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The Washington Post has an article today on how Daniel Carter Jr. was fired  for "liking" a page for clicking the site's thumbs-up button. This was not a pornographic, racist, or other prohibited website--it was a Facebook page for a candidate who was challenging his boss.

This is part of iceberg tip of workplace free speech rights. I represent a client, Peter Van Buren, who was not only prohibited from using any social media--on his own time, on his personal computer--but the State was actively monitoring anything he did: blog, Tweet, update his status of Facebook, etc. The First Amendment should protect the digital "public sidewalks" of social media.

Both Carter and Van Buren's behavior is protected free speech.

Carter filed a lawsuit claiming that his First Amendment rights had been violated, which is now before the U.S. Court of Appeals for the 4th Circuit. Both Mr. Carter and Mr. Van Buren's "speech" raise substantial constitutional questions and create the appearance of impermissible retaliation for their criticism--Carter's so tacit that you can't even call it "criticism," and Van Buren's more open--of the head of the sherrif's department and the State Department, respectively.

The Supreme Court has made clear--via a case called Pickering v. Bd. or Educ., 391 U.S. 563, 568 (1960) and its progeny--that public employees are protected by the First Amendment when they engage in speech about matters of public concern. These rights can be overcome only if the employee's interest in the speech is outweighed by the government's interest in the orderly operation of the public workplace and the efficient delivery of public services by public employees.

The Supreme Court has also held that public employees retain their First Amendment rights when speaking about issues directly related to their employment, as long as they are speaking as private citizens. Garcetti v. Ceballos, 547 U.S. 410, 421 (2006).  It is clear in both the cases discussed in this blog that both Mr. Carter and Mr. Van Buren were "speaking" in their own voice and not on behalf of the local Police Department or the federal State Department.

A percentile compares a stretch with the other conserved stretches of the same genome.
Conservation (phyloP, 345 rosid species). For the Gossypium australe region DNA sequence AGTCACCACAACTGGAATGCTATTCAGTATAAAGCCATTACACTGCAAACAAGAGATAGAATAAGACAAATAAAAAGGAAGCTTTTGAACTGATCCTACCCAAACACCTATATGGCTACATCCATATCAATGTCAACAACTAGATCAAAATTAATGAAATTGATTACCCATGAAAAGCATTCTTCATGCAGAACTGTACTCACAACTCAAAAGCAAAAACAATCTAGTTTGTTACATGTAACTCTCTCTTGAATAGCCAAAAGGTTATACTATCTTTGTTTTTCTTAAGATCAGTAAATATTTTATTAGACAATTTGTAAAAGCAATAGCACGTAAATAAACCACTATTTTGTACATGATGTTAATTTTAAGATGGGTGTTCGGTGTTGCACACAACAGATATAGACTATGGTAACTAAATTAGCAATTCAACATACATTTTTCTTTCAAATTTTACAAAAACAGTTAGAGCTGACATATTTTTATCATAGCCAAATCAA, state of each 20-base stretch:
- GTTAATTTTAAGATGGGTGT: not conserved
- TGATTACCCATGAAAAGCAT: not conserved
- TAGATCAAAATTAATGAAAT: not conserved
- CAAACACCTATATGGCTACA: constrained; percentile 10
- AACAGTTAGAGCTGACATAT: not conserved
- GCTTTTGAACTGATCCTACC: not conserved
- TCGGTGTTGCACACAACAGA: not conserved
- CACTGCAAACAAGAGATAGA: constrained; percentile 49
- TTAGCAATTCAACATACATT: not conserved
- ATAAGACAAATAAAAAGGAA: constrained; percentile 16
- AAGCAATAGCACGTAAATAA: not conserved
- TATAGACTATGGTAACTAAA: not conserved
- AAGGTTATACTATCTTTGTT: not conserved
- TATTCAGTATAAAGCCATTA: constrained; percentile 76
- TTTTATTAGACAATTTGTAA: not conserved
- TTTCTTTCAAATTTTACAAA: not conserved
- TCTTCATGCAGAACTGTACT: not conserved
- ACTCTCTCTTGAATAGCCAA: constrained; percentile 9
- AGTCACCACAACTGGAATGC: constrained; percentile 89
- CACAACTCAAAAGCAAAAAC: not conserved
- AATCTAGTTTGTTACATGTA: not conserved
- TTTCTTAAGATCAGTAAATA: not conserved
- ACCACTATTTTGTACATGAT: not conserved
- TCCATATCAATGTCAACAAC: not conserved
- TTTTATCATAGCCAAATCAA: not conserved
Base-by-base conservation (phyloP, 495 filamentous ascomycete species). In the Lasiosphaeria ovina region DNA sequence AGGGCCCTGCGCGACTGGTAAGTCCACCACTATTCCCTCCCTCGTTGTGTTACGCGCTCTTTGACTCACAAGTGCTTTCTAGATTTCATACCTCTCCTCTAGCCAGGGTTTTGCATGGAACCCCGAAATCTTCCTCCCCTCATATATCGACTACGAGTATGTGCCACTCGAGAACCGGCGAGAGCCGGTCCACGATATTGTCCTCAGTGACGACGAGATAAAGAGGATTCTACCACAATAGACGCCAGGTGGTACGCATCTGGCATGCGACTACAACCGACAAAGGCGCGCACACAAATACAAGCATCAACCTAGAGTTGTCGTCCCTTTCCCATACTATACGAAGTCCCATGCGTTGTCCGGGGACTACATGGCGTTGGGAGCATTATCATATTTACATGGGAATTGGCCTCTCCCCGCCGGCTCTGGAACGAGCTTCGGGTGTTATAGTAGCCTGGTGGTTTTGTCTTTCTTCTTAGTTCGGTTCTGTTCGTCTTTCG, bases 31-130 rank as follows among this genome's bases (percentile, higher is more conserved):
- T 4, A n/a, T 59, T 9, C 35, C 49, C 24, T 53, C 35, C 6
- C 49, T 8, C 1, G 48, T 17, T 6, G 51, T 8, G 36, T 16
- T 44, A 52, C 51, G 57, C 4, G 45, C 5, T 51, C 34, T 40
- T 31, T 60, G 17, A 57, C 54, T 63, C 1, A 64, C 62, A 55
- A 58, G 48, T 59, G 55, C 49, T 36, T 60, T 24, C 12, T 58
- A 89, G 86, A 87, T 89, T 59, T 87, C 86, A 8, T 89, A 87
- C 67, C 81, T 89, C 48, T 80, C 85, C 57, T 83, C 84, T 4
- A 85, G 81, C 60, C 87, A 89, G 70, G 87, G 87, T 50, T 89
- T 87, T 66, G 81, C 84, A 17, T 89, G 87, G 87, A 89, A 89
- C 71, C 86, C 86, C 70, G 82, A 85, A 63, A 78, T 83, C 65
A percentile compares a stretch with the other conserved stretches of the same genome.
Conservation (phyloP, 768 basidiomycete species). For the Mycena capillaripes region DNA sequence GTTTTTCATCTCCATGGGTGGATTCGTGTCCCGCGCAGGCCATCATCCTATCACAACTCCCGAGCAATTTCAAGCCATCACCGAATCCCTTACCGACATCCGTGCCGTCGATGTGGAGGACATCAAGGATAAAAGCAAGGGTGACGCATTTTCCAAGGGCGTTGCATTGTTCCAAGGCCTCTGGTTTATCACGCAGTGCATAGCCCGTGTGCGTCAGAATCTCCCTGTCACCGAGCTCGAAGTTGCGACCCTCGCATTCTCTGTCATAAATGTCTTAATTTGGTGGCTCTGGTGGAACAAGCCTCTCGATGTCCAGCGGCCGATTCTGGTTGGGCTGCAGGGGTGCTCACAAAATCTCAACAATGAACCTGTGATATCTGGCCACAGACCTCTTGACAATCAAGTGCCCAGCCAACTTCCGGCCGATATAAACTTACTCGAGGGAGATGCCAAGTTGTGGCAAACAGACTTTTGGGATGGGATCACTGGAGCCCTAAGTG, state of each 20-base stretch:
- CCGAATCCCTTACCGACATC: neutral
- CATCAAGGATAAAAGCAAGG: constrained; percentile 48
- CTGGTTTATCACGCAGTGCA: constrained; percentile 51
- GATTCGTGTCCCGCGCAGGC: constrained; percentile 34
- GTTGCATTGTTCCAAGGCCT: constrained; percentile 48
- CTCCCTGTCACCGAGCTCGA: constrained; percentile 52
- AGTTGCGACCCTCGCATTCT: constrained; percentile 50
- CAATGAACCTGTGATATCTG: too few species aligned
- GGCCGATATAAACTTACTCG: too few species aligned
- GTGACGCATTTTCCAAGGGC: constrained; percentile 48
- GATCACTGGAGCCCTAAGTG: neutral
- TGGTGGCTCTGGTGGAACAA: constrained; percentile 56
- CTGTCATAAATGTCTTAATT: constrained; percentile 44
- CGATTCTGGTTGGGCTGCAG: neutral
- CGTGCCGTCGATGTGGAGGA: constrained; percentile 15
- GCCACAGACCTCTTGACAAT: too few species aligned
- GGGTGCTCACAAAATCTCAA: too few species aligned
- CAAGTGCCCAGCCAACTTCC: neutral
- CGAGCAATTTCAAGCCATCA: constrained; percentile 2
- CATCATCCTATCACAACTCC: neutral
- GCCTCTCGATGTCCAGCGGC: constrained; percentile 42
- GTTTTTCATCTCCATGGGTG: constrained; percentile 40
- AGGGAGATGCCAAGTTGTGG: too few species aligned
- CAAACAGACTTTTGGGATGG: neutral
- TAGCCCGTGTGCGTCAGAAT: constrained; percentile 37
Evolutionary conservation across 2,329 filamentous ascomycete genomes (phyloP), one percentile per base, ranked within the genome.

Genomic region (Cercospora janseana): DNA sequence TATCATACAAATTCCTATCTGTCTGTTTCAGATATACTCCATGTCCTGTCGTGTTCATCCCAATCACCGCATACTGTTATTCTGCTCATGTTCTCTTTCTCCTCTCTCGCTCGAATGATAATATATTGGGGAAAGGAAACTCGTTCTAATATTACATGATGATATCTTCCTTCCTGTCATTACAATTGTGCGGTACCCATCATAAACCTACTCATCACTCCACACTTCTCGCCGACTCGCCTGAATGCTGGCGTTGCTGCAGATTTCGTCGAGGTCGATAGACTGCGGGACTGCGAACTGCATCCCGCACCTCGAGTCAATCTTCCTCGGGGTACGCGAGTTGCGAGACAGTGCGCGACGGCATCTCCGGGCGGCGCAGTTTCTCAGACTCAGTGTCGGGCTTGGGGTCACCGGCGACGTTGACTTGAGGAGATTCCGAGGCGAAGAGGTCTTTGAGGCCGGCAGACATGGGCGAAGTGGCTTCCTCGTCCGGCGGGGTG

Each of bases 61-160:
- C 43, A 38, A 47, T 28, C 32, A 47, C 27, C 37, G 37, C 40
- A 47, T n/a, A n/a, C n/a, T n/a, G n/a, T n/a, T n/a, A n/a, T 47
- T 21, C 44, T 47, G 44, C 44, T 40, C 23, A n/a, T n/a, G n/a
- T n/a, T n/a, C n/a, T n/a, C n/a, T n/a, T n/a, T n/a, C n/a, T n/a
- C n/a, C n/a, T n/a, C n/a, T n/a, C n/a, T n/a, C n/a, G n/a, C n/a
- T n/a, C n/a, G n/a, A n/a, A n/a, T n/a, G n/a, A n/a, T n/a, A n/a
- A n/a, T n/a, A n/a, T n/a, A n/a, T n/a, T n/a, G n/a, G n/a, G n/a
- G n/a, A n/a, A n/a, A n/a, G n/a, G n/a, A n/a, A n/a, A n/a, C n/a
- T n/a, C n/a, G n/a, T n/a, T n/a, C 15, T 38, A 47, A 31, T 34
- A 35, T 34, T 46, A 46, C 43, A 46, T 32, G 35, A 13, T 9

If the lower court’s ruling that “liking” a page does not warrant protection because it does not involve "actual statements" is upheld, a plethora of Web-based actions--from clicking "like" on Facebook to re-Tweeting something--won’t be protected as free speech.

The Hampton, Va. sheriff's actions and the State Departments actions are unconstitutional. Their use of various computer technologies to communicate concerned matters of public concern--in Carter's case, who is to be elected Sheriff, and in Van Buren's case, the reconstruction effort in Iraq.

As new technologies emerge daily, the law struggles to keep apace with the modern communications landscape, but the First Amendment must be interpreted to protect these new modalities of communicating. As the ACLU points out:

Pressing a ‘like’ button is analogous to other forms of speech, such as putting a button on your shirt with a candidate’s name on it.
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Comment Preferences

  •  Obviously would be a snap-firing in the private (2+ / 0-)
    Recommended by:
    HappyinNM, G2geek

    sector, but the rub's in the details. Jesselyn, what do you think is the precedent, or perhaps some established law, on how the 1st Amendment interacts with the employment of people with the government? It seems to be a different scenario...because while you're being fired by your employer (in this case for openly supporting your boss's challenger), you're also being "fired" by the government for speech.

    •  Who'd wanna work for that a$$hole anyway? nt (1+ / 0-)
      Recommended by:

      Happy just to be alive

      by exlrrp on Thu Aug 09, 2012 at 06:36:46 AM PDT

      [ Parent ]

    •  If his employer works for the government, (1+ / 0-)
      Recommended by:

      he is prohibited from campaigning and working at the same time, under the Hatch Act. So, this is quite the quandary.

      Your left is my right---Mort Sahl

      by HappyinNM on Thu Aug 09, 2012 at 06:45:39 AM PDT

      [ Parent ]

      •  The Hatch Act only applies to federal employees... (0+ / 0-)

        ...and this guy worked for the sheriff's office.

        Does Virginia have a similar law on the state level?

        "When I give food to the poor, they call me a saint. When I ask why the poor have no food, they call me a communist." --Dom Helder Camara, archbishop of Recife

        by JamesGG on Thu Aug 09, 2012 at 06:50:35 AM PDT

        [ Parent ]

        •  When I worked for the State, we were (0+ / 0-)